65: A Catalogue of Disappointments

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Can a movie featuring aliens, dinosaurs, spaceships, one of the main actors from Star Wars, and a giant asteroid about to crash into the planet be bad? Sadly, yes. The movie 65 manages to take what could a been another Godzilla or Kong: Skull Island. instead, it’s a watered-down Jurassic Park. Severely diluted. I love scifi and fantasy. I’ve been reading it since the mid-1950s when I got my first Tom Swift jr book. I read Jules Verne at age 10, and Edgar Rice Burroughs’ … click below for more ↓

Review 7: Invasion of Astro Monster – 1965

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Godzilla films had already begun to move into the cultural camp mode from the second film, Godzilla Raids Again, and away from the monster-threat-to-Earth and Atomic-bomb-symbol of the first film. It was firmly planted into it by the time 1965’s Invasion of Astro Monster came along (aka Great Monster War). It’s a rollicking, madhouse of a movie. Camp — a term that entered the language in 1909 but remains notoriously difficult to define — was described by Susan Sontag in a 1964 essay as, “the … click below for more ↓

Review 6: Ghidorah, The Three-Headed Monster – 1964

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Toho didn’t waste any time cashing in on the popularity of the latest Godzilla movie, and released two G films in quick succession that same year (the only year to ever see two Godzilla films released). But this time, they went all-out in a throw-in-the-kitchen-sink manner because they were rushed to get the second film out. By this time, they must have realized Godzilla wasn’t just a character, but was the keystone of a growing franchise and one that could link Toho’s other monster films … click below for more ↓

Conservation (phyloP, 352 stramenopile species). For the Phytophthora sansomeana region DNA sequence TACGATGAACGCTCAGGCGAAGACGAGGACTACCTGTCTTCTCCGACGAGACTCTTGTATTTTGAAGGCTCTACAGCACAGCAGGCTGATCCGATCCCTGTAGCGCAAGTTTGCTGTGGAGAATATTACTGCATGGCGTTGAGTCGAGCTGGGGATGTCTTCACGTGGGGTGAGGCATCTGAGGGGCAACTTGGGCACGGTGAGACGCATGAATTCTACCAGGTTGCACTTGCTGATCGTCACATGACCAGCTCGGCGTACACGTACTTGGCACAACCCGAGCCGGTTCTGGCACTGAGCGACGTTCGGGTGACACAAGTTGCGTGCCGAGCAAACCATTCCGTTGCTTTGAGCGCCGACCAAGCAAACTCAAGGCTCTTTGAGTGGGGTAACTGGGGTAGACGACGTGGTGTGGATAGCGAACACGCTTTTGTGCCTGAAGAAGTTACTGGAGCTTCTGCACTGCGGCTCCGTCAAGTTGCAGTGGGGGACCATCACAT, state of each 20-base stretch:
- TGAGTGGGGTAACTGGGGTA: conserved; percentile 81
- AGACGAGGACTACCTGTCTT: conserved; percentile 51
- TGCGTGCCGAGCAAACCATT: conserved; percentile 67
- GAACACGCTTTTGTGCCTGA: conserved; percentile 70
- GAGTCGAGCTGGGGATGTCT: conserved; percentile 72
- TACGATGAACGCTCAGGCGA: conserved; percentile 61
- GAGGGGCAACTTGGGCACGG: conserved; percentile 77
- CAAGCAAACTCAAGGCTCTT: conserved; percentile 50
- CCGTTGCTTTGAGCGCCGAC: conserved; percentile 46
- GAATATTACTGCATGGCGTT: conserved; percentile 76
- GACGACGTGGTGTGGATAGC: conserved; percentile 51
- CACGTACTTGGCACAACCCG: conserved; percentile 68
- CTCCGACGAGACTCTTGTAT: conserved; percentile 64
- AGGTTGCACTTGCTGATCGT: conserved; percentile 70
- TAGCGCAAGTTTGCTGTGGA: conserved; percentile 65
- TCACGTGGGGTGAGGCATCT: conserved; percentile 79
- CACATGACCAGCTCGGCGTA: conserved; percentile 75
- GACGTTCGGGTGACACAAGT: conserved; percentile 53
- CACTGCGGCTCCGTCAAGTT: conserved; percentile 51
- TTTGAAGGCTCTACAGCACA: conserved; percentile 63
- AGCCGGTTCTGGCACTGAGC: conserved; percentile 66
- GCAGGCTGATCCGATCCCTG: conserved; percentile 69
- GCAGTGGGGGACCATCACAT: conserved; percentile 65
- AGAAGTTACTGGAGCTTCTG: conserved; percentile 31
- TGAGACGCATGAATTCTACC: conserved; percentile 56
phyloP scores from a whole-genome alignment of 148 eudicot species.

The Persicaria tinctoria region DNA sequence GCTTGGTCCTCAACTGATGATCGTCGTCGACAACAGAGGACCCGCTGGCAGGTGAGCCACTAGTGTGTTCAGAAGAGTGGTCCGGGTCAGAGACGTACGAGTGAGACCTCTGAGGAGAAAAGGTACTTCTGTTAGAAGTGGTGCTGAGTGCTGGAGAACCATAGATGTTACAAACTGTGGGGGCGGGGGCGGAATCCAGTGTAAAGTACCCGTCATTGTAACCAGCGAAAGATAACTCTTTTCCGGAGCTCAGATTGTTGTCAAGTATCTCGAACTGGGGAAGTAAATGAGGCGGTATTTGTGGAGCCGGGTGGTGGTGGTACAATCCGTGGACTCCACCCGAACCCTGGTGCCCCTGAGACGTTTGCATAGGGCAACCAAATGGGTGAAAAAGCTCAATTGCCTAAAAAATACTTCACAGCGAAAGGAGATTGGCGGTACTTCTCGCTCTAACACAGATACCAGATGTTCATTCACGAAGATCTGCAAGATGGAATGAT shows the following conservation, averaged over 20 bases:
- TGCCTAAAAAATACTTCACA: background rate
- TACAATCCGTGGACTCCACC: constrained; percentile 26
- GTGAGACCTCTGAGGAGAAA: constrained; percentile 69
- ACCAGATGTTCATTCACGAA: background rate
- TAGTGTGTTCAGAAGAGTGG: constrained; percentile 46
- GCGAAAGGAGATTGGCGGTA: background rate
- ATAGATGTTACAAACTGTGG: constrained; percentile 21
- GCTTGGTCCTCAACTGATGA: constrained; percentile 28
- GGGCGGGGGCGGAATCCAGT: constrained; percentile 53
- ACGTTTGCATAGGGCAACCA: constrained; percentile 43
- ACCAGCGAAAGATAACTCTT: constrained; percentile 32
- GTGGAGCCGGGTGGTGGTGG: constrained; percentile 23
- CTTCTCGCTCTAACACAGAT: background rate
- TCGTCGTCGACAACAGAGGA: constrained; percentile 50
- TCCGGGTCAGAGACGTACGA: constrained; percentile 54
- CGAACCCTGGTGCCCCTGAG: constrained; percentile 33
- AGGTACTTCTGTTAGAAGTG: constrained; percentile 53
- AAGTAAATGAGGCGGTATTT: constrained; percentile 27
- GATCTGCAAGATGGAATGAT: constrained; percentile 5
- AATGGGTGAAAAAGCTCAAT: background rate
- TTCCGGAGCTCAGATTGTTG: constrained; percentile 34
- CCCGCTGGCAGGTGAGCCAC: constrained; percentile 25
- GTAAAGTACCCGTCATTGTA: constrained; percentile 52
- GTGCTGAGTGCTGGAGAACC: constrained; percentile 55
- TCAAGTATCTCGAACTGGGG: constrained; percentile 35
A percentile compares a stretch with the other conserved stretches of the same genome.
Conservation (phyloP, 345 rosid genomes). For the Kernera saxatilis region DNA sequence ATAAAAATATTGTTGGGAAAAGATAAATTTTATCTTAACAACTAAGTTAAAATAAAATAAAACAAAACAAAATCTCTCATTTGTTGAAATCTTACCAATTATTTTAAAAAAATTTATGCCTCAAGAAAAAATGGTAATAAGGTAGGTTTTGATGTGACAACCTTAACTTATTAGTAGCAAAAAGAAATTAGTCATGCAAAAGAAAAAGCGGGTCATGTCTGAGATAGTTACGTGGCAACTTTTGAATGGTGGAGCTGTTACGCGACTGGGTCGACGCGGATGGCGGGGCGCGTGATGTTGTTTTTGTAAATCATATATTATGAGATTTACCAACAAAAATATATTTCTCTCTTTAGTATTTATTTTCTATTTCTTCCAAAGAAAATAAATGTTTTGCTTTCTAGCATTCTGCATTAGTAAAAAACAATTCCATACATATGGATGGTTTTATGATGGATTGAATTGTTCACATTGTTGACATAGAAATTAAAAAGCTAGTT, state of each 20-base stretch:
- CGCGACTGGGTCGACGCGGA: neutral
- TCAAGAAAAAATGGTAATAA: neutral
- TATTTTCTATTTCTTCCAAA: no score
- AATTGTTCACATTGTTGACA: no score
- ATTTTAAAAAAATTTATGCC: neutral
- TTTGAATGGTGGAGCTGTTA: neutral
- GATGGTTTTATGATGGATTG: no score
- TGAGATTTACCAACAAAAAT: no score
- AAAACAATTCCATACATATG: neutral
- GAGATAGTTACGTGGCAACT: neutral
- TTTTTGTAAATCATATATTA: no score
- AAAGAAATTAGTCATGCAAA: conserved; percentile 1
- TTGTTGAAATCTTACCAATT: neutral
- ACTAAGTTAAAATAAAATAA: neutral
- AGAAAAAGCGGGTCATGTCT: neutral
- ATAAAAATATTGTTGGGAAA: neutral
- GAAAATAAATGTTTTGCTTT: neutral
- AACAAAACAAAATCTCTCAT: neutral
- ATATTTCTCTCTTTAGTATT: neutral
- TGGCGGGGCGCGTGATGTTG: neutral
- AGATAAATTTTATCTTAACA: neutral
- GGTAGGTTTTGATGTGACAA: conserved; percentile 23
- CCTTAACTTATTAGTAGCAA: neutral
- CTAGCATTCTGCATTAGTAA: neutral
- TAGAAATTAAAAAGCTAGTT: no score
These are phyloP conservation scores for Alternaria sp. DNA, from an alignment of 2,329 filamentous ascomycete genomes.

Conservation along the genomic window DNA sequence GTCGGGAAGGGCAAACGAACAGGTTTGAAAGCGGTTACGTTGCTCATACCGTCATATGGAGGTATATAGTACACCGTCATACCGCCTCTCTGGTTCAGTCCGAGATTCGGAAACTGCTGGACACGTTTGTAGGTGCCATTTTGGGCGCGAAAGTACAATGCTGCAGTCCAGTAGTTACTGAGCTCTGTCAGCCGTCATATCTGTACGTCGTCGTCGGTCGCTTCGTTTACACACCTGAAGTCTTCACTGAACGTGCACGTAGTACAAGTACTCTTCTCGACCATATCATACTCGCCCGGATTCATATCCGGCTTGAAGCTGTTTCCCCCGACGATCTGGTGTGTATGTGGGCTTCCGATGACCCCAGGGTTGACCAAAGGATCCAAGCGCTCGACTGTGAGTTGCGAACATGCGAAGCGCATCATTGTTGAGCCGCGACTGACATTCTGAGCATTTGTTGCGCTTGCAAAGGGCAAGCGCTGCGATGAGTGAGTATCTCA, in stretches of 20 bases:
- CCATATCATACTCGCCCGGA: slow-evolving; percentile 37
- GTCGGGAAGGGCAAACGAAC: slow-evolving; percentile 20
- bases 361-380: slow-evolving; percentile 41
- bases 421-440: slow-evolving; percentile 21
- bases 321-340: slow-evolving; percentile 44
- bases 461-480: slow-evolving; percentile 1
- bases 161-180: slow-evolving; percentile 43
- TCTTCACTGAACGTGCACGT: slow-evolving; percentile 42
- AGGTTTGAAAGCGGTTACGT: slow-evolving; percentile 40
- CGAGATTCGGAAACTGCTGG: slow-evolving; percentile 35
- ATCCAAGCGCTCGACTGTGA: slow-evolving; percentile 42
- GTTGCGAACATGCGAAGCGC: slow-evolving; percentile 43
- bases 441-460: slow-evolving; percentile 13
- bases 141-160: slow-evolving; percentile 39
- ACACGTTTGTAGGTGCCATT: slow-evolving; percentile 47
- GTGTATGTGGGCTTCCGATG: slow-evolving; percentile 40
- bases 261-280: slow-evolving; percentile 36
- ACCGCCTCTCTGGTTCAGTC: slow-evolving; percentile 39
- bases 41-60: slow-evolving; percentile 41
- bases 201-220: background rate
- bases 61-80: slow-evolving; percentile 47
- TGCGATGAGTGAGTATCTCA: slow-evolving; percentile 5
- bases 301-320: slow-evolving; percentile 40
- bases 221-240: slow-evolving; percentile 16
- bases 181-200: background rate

Review 5: Mothra vs Godzilla – 1964

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Toho was not about to let another seven years slip by without a sequel to a successful Godzilla film, but what to do now? The last two films had all featured Godzilla battling another monster (kaiju), and since that worked for audience approval, why not do it again? But this time there would be several differences. And those differences not only resulted in another popular film, but one that is considered by aficionados as perhaps the best in the Showa series productions: Mothra vs. Godzilla. … click below for more ↓

Review 4: King Kong vs Godzilla – 1962

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What was to prove the most successful of Toho’s Godzilla films is, to me, at times one of the hardest to watch in the edited, Americanized edition, even though it included two of my favourite movie monsters. But even in the Toho version, King Kong is not the Kong of the beloved 1933 film. That Kong had majesty and flair. This one, well… read on. The film was released for Toho’s 30th anniversary, in 1962. Toho paid a huge royalty to RKO to use the … click below for more ↓

Review 3: Godzilla Raids Again – 1955

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The unexpected success of the original Gojira film led Toho to find a quick and cheap way to cash in on the popularity. And within six months, they released the second Godzilla film: Godzilla Raids Again (aka Godzilla’s Counterattack). Since most of the previous film’s crew were already working on other projects, new composers, directors, actors, and most of a new special effects team had to be brought in. And a new Godzilla suit (lighter, and more maneuverable) was made. Despite the rush to get … click below for more ↓

Review 2: Godzilla, King of the Monsters – 1956

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I admit to a nostalgic affection for the American (dubbed) edit of the original Gojira — renamed Godzilla, King of the Monsters — because it was the first film in the franchise I ever saw. It helped give me a love of monster movies I still have, more than 60 years later. At that time, I also saw a lot of other scifi and monster B-films in the ’50s and ’60s on TV, in theatres, and at the drive-in, but Godzilla holds a special place … click below for more ↓